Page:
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newt
Vectorian
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Posts: 1132



« Reply #4 on: September 08, 2008, 10:35:37 am »

If you formatted your hard drive with ext2 it will work fine with any newer Linux distribution.  You'll get better performance by moving to something newer, though.
From what I understand, ext2 is about the best "performance" you will find with the native linux file systems - granted you lose all peace of mind you get from a journaled file system.  I think that a newer file system is preferable since you still maintain good performance that's close to ext2 AND you gain the benefits from a journaled file system (i.e. less data corruption and/or lost data).

Intel 82810E: I remember reading about some intel 82810 chipsets being problematic, but there should be some that you can experiment with to see if you get better performance.  I think the 'intel' driver would be a good place to start.  This would entail re-configuring xorg which should be able to be handled via VASMCC.
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caitlyn
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« Reply #5 on: September 08, 2008, 11:43:45 am »

If you formatted your hard drive with ext2 it will work fine with any newer Linux distribution.  You'll get better performance by moving to something newer, though.
From what I understand, ext2 is about the best "performance" you will find with the native linux file systems - granted you lose all peace of mind you get from a journaled file system.  I think that a newer file system is preferable since you still maintain good performance that's close to ext2 AND you gain the benefits from a journaled file system (i.e. less data corruption and/or lost data).

Not so.  xfs benchmarks as much faster than ext2 and is a first class journaling filesystem.  The same is true for jfs but it has more overhead than xfs and is really designed for large filesystems.  What you say is only true for ext3 and reiserfs.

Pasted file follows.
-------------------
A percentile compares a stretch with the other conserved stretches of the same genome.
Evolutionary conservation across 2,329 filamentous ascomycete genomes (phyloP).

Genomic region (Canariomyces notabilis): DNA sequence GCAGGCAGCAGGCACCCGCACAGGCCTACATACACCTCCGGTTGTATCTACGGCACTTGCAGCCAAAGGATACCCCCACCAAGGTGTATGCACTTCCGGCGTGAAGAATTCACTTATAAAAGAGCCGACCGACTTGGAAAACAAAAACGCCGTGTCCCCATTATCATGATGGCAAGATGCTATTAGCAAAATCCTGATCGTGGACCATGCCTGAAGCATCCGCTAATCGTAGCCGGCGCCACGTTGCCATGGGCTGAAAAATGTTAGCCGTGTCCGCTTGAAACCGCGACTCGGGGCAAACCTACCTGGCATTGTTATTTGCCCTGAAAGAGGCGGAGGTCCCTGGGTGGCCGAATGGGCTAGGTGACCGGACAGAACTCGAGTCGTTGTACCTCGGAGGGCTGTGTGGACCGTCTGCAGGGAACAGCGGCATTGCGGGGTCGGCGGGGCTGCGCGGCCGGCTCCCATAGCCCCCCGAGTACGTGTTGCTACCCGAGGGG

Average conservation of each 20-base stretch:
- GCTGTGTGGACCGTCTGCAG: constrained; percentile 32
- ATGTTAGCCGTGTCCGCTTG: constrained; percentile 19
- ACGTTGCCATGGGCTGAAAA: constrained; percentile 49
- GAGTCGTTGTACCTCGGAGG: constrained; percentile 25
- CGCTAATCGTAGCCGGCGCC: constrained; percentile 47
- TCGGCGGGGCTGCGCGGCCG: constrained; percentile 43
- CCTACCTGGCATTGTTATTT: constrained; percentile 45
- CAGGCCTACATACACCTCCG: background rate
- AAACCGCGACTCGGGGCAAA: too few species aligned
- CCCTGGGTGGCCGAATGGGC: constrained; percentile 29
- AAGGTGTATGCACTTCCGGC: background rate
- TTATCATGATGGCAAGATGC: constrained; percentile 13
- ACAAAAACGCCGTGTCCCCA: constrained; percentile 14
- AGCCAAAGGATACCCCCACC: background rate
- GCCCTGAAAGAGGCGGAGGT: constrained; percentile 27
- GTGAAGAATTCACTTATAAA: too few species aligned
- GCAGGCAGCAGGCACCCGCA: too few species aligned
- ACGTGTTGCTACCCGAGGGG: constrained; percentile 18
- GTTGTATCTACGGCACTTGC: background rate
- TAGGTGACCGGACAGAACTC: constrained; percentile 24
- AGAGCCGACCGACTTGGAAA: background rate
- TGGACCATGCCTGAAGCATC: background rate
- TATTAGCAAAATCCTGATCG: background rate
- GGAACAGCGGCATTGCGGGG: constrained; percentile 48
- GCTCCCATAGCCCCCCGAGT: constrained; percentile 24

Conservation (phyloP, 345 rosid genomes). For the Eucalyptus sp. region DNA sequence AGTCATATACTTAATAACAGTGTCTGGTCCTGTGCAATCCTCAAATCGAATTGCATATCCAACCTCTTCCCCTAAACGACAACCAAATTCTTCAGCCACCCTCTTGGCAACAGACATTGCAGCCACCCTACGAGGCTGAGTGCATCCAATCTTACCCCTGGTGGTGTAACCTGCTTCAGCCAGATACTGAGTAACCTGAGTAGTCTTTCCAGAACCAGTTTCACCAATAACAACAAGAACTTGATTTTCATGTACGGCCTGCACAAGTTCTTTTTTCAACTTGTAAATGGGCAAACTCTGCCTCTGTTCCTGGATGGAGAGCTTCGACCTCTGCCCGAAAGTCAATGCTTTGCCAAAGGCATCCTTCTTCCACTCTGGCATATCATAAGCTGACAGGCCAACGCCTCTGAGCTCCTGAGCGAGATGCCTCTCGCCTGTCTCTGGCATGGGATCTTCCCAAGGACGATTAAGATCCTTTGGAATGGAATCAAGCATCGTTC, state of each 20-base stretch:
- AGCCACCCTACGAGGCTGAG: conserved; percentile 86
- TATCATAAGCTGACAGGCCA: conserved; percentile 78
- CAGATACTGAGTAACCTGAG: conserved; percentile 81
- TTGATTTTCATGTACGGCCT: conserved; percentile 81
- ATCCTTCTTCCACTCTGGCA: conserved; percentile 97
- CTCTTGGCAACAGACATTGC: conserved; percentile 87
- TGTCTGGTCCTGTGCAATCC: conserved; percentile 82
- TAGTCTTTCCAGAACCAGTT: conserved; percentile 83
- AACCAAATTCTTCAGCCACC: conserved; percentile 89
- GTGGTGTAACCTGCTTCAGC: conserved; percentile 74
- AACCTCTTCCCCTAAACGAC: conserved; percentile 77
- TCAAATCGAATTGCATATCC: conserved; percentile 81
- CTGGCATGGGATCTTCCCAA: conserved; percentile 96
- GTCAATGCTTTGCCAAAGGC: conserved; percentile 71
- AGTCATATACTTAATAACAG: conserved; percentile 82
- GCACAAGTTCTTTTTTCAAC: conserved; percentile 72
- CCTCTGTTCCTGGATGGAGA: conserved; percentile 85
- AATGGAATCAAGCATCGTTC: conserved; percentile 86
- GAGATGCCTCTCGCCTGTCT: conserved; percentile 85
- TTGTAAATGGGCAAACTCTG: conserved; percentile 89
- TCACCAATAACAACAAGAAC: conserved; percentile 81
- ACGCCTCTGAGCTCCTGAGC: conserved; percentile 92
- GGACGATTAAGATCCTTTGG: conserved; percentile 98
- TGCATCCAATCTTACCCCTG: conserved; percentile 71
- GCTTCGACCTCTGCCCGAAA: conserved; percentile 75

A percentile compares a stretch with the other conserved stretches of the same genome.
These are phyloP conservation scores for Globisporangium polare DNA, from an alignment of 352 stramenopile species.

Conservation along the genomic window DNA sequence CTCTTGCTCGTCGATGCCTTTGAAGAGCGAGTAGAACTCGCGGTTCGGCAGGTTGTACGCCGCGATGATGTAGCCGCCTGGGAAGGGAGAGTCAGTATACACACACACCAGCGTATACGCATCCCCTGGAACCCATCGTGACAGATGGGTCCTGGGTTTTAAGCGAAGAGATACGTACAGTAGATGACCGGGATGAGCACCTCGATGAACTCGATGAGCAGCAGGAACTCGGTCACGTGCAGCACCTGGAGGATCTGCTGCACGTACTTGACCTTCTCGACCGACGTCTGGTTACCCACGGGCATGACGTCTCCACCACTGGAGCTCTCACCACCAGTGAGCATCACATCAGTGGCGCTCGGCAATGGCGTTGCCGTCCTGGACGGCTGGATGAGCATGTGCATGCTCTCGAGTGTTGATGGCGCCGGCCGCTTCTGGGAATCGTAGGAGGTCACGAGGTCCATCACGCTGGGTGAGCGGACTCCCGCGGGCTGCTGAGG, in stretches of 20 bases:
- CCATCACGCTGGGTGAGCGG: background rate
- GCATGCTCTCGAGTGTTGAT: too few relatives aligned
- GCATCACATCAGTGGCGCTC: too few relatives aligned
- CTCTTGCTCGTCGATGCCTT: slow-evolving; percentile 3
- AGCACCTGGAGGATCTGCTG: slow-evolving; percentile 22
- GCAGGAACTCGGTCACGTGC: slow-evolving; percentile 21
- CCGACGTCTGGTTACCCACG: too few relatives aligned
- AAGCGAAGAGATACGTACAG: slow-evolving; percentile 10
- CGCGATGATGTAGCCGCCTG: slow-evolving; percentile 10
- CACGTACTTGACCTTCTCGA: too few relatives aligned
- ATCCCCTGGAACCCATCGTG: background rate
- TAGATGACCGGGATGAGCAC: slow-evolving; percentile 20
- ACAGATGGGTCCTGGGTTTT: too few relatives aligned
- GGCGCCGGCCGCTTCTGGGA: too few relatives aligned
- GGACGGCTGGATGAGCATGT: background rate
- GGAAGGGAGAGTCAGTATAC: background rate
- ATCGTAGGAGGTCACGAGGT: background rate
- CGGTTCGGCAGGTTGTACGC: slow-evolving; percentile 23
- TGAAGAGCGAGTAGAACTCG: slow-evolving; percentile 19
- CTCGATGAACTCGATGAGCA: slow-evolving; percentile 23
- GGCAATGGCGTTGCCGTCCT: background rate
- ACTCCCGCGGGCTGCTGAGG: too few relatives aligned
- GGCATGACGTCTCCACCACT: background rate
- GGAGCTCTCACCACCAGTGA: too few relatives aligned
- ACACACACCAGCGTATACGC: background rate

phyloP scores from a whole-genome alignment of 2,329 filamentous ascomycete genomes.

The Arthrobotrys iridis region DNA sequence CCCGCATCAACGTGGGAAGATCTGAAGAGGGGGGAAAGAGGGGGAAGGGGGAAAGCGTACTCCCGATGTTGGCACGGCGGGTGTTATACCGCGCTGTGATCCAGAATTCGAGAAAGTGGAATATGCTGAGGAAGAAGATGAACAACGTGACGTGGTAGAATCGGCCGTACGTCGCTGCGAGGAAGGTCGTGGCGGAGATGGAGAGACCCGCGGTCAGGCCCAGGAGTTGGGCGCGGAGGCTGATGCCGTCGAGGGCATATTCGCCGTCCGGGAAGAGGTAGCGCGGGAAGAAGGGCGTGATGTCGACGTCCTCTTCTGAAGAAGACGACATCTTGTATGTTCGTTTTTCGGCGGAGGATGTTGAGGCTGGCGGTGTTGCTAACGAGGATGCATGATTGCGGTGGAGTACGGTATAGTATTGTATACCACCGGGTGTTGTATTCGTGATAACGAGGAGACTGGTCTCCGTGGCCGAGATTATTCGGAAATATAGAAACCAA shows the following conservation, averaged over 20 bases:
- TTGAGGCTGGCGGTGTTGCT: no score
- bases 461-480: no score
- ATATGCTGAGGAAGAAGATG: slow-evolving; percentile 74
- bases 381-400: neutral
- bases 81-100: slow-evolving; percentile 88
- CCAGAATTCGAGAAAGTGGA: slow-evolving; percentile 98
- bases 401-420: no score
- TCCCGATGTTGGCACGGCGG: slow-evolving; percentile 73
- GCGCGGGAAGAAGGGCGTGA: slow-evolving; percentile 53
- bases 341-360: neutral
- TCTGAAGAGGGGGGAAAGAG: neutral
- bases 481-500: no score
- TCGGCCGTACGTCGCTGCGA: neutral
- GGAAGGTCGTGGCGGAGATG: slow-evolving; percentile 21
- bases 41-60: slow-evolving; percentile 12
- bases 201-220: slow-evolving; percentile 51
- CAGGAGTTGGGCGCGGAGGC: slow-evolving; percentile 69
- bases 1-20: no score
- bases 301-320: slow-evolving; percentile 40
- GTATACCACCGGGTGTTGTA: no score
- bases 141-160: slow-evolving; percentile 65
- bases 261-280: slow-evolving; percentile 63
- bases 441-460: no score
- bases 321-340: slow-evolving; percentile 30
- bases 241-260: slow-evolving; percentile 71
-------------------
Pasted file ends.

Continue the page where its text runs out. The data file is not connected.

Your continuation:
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VLocity Linux 7.0-rc1

HP Mini 110 netbook, 1.6GHz Intel Atom CPU, 2GB RAM, Intel 950 video
VL 7.0 Light
caitlyn
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« Reply #6 on: September 08, 2008, 11:51:14 am »

Well, actually I was skeptical about needing an older version, also.  But I figured since this computer has much older hardware installed on it that the older ones would have been built for it than any newer ones which need the newer hardware functionality.

Not necessarily true.  Vector Linux Light is specifically designed for machines with limited resources, including older hardware.  That would likely be the best choice for you.

Quote
The Video problem...Well, pretty much when I watch video's from Youtube, the music plays fine, but the video is like watching a slide show.

That's likely simply due to the fact that YouTube requires significant resources to work well.  I have 512MB of RAM and that is marginal for YouTube to work.  My processor is similar to yours. 

Quote
Which leads me to think the problem might be something else than the Graphics...I don't know...I have only had it for a few hours, still working on it...

Maybe, maybe not.  As phreon correctly pointed out, not all video drivers are created equal and sometimes adjusting settings or changing an option in /etc/xorg.conf can make a huge difference.  What kind of a video chipset does your system have?

In addition, do all you can to reduce memory consumption and CPU cycles while trying to watch a video.  That could include running a lightweight window manager instead of Xfce (JWM is particularly good for this), using VL-HOT instead of hal since hal continually polls the hardware, making sure unnecessary daemons/services are disabled (a good idea for security anyway), and simply closing any applications you don't need running at the time.  All of that can make a difference.

HTH,
Cait
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eMachines EL-1300G desktop, 1.6GHz AMD Athlon 2650e CPU, 4GB RAM, nVidia GeForce 6150 SE video
VLocity Linux 7.0-rc1

HP Mini 110 netbook, 1.6GHz Intel Atom CPU, 2GB RAM, Intel 950 video
VL 7.0 Light